Following Alice’s Adventures Underground, The Vaults’ last large-scale, in-house, immersive production, their latest is a conceptually daring, theatrical adaptation of Disney’s Fantasia. The venue’s tunnels have been transformed into scenic interpretations of the different musical segments from the original 1940 cartoon. The environments are refreshingly varied: in one, the audience gather in pews and have water flung at them by dancing servants (it’s a few cups worth, not log flume level, don’t worry), getting control of a sorcerer’s spell book, causing catastrophe in their
master’s absence; in another, Mushrooms glow in the dark, lights skitter across a frozen lake and a woman floats mysteriously in a holographic pool.
Upon entering you’re given a pair of headphones to wear throughout the experience. As you move freely between the different areas, the music in your headphones changes to match what room you’re exploring. Although occasionally feeling like a very surreal museum audio guide, the headphones immerse the listener into the musical and physical landscapes of Sounds and Sorcery, blending with that from external speakers which allows the audience to experience the show in groups as well as individually, providing moments of solitary respite beneath tentacles of silk and collective panic beneath erupting volcanos.
This buffet of walk around delights has a charming ingenuity to its lighting design and visual wizardry, with bouncing multi-coloured clouds overhead and orchestral instruments sticking out of every nook and cranny. Sounds and Sorcery succeeds in creating what feels like a mini Disneyland, whilst managing to avoid any use of the mouse man himself.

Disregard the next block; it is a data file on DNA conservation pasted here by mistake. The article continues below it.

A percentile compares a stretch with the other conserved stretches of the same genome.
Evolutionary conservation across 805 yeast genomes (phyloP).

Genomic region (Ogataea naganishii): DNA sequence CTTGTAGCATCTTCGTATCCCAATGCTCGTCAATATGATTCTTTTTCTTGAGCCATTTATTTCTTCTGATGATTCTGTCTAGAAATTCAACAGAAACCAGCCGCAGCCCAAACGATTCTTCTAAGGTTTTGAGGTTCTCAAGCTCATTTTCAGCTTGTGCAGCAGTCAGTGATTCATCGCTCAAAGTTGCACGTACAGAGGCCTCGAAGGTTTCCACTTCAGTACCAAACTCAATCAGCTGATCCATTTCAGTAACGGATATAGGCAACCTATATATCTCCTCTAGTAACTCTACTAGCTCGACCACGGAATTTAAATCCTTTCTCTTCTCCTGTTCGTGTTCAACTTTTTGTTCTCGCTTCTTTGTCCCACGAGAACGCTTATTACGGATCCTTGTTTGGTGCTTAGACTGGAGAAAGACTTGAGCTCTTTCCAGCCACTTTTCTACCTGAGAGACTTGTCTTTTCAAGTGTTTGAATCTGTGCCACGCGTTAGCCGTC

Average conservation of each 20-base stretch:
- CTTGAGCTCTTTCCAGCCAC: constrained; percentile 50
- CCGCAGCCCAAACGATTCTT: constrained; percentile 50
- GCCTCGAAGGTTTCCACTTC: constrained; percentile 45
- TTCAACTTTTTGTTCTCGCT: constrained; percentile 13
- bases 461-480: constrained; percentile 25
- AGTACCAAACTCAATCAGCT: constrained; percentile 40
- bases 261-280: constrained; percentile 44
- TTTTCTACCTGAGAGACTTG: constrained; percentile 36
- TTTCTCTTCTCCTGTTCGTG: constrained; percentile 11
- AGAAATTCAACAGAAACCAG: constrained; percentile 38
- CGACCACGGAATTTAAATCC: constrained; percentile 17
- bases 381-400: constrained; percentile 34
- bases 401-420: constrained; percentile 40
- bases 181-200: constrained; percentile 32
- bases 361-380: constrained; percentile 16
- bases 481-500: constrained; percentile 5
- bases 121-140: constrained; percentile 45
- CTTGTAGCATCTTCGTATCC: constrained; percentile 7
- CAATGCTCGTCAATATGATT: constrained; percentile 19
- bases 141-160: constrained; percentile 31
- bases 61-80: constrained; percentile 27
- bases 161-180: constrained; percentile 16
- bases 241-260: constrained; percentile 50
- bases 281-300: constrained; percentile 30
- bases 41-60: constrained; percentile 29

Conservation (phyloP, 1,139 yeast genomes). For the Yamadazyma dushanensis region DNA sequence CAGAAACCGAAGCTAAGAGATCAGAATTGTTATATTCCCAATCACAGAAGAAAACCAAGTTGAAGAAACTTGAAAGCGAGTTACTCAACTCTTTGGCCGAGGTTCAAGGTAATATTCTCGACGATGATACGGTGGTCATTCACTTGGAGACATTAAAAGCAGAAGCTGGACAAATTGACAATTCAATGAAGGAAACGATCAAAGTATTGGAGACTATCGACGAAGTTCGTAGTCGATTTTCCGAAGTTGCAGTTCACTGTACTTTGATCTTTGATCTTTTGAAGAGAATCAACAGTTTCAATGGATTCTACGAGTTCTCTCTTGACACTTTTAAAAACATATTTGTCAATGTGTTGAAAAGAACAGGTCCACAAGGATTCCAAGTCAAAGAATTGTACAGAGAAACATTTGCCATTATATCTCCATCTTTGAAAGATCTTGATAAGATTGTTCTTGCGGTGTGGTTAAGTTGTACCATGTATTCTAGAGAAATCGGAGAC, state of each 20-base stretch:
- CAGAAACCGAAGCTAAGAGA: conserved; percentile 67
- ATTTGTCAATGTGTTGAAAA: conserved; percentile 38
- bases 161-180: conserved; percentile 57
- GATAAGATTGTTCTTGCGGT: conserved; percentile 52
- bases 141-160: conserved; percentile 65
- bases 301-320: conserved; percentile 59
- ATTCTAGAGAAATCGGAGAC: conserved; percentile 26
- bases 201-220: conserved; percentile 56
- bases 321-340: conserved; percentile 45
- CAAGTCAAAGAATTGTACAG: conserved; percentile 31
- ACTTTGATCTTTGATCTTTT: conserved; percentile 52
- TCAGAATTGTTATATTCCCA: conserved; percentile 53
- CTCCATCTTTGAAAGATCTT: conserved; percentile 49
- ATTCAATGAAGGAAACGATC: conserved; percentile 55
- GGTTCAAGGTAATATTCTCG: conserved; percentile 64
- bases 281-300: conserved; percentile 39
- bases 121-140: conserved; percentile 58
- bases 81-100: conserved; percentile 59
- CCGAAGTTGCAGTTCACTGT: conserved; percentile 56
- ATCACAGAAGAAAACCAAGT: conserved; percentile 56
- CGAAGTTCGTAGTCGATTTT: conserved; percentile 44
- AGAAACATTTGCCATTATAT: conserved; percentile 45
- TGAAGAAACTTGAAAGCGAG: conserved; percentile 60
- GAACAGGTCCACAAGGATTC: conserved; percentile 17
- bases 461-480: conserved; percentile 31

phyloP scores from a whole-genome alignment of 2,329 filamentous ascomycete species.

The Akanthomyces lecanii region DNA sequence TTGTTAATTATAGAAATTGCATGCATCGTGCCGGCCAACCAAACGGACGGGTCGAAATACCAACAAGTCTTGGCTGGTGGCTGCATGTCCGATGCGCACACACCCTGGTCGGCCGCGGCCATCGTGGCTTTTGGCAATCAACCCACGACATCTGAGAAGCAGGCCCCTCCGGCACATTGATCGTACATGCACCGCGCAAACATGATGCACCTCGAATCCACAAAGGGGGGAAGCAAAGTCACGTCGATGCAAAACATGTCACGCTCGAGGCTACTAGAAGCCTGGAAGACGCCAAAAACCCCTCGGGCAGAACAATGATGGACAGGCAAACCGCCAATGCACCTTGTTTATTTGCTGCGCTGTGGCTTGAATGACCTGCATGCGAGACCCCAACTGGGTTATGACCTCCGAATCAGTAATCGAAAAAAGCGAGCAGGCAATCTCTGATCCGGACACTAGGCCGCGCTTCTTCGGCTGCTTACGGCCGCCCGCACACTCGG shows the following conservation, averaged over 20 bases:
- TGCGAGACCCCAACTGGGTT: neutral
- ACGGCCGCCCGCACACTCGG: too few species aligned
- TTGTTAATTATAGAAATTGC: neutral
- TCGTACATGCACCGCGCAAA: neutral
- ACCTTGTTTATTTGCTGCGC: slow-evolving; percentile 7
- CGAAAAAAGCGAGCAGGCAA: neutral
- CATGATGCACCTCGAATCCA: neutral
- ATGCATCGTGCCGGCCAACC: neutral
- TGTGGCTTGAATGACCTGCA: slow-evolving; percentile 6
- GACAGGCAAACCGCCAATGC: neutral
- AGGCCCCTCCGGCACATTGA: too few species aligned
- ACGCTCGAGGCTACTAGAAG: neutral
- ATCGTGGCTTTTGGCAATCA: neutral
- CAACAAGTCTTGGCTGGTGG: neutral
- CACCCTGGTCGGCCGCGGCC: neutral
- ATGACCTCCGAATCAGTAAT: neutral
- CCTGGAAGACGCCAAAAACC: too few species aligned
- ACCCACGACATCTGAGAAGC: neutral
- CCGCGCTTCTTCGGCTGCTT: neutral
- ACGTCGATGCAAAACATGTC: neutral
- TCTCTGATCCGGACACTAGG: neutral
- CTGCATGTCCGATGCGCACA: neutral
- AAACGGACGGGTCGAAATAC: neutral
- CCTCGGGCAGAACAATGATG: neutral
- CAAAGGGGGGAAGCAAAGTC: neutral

The variety of spectacle that the show presents is impressive, but it’s hard for a sense of trajectory to be formed between the sections. Each room succeeds in telling various stories effectively, but the stories start and end in each area, with, exactly like the original animation, very little continuity between them. This may leave audience who seek a more traditional narrative structure in a show feeling disappointed, but if appreciated for what it is Sounds and Sorcery offers an original audience experience that inspires curiosity and child-like wonder.
Overall, Sounds and Sorcery is a gallery of sensory experiences – and perhaps this is a useful way of engaging with it – offering an eclectic curation that is enjoyable for both fans and non-fans of Mickey and his pals… Disneyland with a bar, what’s not to like?